The U.S. Supreme Court on Monday declined to hear an appeal filed by three Mexican states who were fighting a Fifth Circuit ruling blocking them from suing BP, Transocean and Halliburton over damage to their coastlines from the Deepwater Horizon oil spill because only the country’s federal government can sue.
A Texas appeals court on Wednesday tossed an estimated $600 million judgment against Huff Energy Fund LP over Eagle Ford Shale mineral rights, ruling there was insufficient evidence to find Longview Energy Co. had a legitimate opportunity to obtain the disputed property.
Recent case law reflects a clear progression toward judicial acceptance of document analytics. In this article, principals at The Brattle Group Inc. and the leader of Reed Smith LLP's records and e-discovery group summarize court opinions on the superiority of using predictive coding over keyword searches and provide an illustration of how a closely related method, topic modeling, can be used in document-intensive investigations.
Due to public pressure, Latin American governments are for the first time aggressively investigating allegations of bribery and corruption at the local level and actively cooperating with foreign government agencies, including the U.S. Department of Justice and the U.S. Securities and Exchange Commission. Companies operating in the region should take heed, say attorneys with Ropes & Gray LLP.
The real legislative fireworks begin on Tuesday, when the Senate is likely to turn its attention to the budget reconciliation bill. Because of special rules established in the Budget Control Act, a budget reconciliation is not subject to a filibuster and therefore only needs 51 votes to pass the Senate, say Richard Hertling and Kaitlyn McClure of Covington & Burling LLP.
The Environmental Protection Law of the People’s Republic of China was promulgated over 25 years ago. But only recently have substantive amendments, combined with public awareness and government leadership, provided reason to hope that the law can serve its mission to protect China’s environment, say Michael Vella and Lillian He of Jones Day.
Several developments over the past few months caught the eye of Jim Maiwurm, chairman emeritus of Squire Patton Boggs. Try as he might, he could not resist the temptation to comment on a few — such as the expansion of the Dentons “polycentric” empire, a confused verein controversy, and provocative suggestions that the law firm partnership model is a dinosaur.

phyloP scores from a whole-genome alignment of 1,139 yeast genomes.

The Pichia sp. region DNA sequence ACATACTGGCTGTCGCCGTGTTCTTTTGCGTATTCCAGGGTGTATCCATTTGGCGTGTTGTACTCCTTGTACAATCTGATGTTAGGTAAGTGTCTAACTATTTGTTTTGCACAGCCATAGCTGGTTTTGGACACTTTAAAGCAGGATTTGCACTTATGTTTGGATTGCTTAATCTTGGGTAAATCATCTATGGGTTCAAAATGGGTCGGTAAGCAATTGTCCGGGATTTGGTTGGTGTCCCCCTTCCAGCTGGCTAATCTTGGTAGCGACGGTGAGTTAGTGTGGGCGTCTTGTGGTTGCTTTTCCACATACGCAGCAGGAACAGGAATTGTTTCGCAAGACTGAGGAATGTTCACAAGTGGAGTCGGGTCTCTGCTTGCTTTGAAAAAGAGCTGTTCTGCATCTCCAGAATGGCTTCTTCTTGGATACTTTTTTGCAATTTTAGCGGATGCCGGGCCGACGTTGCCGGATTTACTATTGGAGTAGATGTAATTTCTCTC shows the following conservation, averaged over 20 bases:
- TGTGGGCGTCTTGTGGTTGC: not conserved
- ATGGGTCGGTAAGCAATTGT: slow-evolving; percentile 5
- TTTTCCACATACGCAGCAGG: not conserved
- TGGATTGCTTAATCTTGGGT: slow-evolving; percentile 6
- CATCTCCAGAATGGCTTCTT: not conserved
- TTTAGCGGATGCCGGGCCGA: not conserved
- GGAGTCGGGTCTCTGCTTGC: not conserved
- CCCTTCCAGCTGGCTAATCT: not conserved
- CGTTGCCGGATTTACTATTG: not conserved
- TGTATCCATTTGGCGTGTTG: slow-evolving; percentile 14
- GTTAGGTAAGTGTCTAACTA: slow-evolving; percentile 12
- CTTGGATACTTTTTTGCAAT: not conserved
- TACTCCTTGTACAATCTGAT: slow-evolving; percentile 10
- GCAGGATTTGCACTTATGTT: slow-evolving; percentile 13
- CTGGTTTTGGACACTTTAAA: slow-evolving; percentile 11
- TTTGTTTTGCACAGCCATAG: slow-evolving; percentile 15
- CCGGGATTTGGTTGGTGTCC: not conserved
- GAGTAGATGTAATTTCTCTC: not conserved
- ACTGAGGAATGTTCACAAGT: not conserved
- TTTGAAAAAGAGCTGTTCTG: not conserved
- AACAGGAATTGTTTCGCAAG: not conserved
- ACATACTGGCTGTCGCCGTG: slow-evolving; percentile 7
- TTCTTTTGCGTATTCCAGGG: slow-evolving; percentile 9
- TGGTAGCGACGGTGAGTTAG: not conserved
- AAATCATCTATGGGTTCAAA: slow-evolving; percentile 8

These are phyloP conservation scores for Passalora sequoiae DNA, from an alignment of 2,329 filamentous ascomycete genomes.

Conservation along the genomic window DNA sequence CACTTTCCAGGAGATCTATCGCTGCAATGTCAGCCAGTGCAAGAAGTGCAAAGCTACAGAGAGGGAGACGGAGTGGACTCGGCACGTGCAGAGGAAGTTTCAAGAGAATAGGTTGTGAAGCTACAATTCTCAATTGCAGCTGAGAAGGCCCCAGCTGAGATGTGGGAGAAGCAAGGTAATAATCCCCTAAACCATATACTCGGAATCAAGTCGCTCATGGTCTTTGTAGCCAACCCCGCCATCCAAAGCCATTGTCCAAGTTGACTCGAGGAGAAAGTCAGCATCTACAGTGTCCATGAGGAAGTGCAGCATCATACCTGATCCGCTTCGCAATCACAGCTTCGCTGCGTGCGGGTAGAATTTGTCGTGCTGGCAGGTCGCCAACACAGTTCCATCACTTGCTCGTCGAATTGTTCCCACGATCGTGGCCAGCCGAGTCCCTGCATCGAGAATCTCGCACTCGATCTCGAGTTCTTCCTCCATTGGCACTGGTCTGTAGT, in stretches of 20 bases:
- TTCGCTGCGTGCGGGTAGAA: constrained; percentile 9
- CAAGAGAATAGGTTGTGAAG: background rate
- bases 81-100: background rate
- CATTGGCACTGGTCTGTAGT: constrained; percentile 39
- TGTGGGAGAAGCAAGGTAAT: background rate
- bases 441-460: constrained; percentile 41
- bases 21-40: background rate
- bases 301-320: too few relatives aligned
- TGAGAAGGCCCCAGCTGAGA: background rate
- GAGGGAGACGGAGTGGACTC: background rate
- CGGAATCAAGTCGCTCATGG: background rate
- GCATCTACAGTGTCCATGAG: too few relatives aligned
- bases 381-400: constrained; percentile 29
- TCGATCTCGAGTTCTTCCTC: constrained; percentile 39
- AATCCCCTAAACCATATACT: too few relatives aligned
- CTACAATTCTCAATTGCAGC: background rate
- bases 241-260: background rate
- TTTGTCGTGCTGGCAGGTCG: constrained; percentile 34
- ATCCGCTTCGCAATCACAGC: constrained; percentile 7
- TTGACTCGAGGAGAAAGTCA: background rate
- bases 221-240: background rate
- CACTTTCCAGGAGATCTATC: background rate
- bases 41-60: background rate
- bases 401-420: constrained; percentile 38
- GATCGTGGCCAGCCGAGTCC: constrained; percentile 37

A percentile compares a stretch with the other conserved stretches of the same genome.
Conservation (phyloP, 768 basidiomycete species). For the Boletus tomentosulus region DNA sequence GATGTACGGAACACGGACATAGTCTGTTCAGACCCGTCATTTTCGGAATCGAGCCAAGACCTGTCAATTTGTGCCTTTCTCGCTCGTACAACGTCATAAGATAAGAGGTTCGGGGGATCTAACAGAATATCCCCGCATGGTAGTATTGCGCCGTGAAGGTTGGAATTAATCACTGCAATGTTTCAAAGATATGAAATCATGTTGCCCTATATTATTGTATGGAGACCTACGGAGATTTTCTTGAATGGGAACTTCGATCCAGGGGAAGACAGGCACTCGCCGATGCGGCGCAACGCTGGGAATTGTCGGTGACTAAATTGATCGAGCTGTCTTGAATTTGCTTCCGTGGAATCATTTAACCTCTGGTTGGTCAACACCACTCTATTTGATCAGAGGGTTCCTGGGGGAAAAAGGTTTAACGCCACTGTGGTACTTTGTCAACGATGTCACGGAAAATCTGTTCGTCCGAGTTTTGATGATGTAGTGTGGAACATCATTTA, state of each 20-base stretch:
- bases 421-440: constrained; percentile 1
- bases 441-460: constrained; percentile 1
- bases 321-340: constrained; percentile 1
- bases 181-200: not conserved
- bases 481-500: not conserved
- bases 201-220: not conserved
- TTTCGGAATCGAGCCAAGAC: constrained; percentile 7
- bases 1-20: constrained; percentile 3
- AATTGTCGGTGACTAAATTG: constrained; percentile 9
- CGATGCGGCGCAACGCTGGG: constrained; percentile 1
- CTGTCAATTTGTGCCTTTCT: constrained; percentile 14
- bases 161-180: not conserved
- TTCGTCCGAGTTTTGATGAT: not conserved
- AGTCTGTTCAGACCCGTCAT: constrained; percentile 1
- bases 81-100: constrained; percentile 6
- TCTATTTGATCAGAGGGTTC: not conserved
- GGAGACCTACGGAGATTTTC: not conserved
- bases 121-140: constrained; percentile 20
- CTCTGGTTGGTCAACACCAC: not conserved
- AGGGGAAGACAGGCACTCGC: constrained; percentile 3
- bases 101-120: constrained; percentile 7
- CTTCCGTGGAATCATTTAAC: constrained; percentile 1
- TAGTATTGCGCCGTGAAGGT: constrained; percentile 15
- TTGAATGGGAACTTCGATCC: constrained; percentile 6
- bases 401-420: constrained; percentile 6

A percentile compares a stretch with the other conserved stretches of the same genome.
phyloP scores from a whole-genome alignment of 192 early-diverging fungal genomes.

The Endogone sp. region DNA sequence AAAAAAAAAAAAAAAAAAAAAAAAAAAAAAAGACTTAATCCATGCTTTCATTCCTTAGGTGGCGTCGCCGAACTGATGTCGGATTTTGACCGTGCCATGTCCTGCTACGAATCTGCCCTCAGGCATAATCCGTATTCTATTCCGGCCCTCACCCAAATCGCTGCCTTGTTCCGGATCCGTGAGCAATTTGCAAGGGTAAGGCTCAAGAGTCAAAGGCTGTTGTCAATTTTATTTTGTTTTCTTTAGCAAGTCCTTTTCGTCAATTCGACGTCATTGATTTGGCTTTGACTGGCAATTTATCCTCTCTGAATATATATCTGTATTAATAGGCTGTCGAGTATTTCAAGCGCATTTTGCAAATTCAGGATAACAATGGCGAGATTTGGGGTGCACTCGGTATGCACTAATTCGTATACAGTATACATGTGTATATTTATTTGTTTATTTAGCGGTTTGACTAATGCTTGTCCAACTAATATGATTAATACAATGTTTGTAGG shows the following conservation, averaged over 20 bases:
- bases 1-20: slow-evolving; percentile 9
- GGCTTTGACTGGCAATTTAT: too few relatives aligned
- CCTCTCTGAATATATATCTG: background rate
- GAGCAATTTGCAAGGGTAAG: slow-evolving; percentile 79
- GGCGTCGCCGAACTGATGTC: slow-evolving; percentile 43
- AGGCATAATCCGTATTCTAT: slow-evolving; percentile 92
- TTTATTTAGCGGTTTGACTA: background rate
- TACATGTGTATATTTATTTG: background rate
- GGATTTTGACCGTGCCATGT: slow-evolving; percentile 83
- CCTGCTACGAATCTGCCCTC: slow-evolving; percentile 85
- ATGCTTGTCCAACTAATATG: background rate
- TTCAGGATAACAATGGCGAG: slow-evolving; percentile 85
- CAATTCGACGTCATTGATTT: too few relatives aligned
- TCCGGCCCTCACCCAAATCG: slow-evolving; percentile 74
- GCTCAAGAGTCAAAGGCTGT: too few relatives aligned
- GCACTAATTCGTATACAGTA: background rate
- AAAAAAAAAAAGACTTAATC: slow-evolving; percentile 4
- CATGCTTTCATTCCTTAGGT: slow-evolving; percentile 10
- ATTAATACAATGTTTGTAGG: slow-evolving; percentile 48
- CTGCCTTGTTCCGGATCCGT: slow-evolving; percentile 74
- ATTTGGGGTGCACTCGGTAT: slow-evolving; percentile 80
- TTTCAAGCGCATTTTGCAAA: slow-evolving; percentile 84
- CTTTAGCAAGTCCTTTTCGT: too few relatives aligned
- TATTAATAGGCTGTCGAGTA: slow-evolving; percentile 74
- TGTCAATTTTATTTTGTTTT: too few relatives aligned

Developers and private builders subject to the Federal Power Act should carefully consider the implications of the D.C. Circuit's recent opinion on the scope of the “municipal preference” under Section 7(a) of the FPA, say Anthony Cavender and Amy Pierce at Pillsbury Winthrop Shaw Pittman LLP.
There is growing tension between steps taken by state and local officials to protect their constituents from perceived risks associated with the transportation of crude oil by rail and the pervasive and comprehensive federal authority over the railroad industry, says Raymond Atkins, leader of Sidley Austin LLP's transportation practice group and former general counsel of the Surface Transportation Board.
The amendments to the Federal Rules of Civil Procedure scheduled to take effect Dec. 1 are designed to usher in a new era in the U.S. litigation system, this time acknowledging that what was once known as “e-discovery” is now just discovery. The amendments are sweeping in scope, but none is more important than the revised Rule 37(e), say Gregory Leighton and Eric Choi of Neal Gerber & Eisenberg LLP.
Recognizing that defendants have no duty and little incentive to object to an inflated class counsel fee request, and that class counsel have every incentive to increase their fees, Judge Richard Posner and the Seventh Circuit have filled this void by directing “intense judicial scrutiny” of class counsel fee awards. In doing so, the court identified issues all counsel now should consider when crafting a class action settlement, sa... (continued)
While the need for the Public Utility Regulatory Policies Act has been increasingly questioned, it remains a vehicle for developers of renewable power projects to require utilities to buy their power at state-administered costs. Recent litigation between the Portland General Electric Company and PaTu Wind Farm may shed additional light on PURPA's adaptability to the evolving competitive marketplace, says Arthur Adelberg of Barclay Damon LLP.